CofE’s crisis is about more than money | Paul Hackwood, Church Times

In a diverse and highly distributed organisation such as the Church, purpose can be thick, but it needs to be both inclusive and clear. During the past few years, we have seen the C of E’s purpose shift to a very specific and narrow understanding of discipleship which is very Protestant, highly confessional, confident, metropolitan, and self-perpetuating. Sociologically, it comes from a place that is both wealthy and privileged.

Parish churches are a ‘spiritual NHS’ – so why are its leaders so keen to sell them? | Emma Thompson, the Telegraph

Community and answers to life’s deepest questions draw people to church. Some of us prefer to gather in a church erected by the people who inhabited this place before us, rather than a converted warehouse or cinema. Judge this not as mossy traditionalism. The historical continuum of place (and ministry) inspires the reassuring feeling of each generation’s being moored to something precious. Despite society’s secularisation, there is some hope that the baton of faith can be passed on. One-third of this country’s schools are church schools.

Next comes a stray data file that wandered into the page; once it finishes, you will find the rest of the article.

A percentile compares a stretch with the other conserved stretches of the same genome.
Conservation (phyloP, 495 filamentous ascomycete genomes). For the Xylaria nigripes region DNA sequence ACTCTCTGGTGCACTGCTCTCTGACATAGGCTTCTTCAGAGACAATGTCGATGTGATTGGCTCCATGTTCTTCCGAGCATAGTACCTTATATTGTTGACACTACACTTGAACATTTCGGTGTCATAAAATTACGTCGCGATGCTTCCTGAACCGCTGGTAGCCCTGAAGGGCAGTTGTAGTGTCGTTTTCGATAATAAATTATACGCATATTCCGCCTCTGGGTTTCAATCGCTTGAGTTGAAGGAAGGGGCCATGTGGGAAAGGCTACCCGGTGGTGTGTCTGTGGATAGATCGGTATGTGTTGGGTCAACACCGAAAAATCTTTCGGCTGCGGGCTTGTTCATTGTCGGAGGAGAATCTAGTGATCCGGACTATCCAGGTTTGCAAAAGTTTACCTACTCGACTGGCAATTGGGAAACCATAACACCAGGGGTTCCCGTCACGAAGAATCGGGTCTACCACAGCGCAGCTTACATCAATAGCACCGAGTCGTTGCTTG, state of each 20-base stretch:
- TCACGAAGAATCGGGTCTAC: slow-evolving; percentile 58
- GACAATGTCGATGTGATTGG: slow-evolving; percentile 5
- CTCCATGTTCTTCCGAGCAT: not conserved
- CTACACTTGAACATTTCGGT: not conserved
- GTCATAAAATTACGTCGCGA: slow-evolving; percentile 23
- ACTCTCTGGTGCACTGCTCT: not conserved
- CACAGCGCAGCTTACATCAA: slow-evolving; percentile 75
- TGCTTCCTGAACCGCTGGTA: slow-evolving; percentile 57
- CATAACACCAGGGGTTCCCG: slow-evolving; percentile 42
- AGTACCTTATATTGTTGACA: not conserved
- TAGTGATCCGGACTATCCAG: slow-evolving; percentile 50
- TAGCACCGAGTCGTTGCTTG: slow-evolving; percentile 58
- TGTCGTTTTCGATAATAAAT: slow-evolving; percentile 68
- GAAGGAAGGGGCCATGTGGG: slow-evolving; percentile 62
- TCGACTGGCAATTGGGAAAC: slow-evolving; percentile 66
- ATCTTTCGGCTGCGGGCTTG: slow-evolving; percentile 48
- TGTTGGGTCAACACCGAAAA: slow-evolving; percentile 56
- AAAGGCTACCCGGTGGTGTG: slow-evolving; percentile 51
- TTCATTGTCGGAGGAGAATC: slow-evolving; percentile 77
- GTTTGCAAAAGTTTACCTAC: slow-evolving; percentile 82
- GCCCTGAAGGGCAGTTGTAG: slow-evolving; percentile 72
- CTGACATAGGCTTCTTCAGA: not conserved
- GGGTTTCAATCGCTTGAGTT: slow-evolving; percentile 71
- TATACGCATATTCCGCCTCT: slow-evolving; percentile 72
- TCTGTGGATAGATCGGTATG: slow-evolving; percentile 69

Common Prayer: When Churches Become Mosques | Tanjil Rashid, The Spectator

If this decade sees the closure of another 2,000 churches, as looks likely, it’s time to ask what should become of them. There are now charities set up to save them, to keep them open for the community even without a congregation. That’s an option. But if that can’t be done, then Muslims would certainly rather a house designed to worship God stayed that way. Christians may think the same. In a fast-secularising society, the People of the Book should focus on the fact that worshippers of all religions are treading different paths up the same mountain.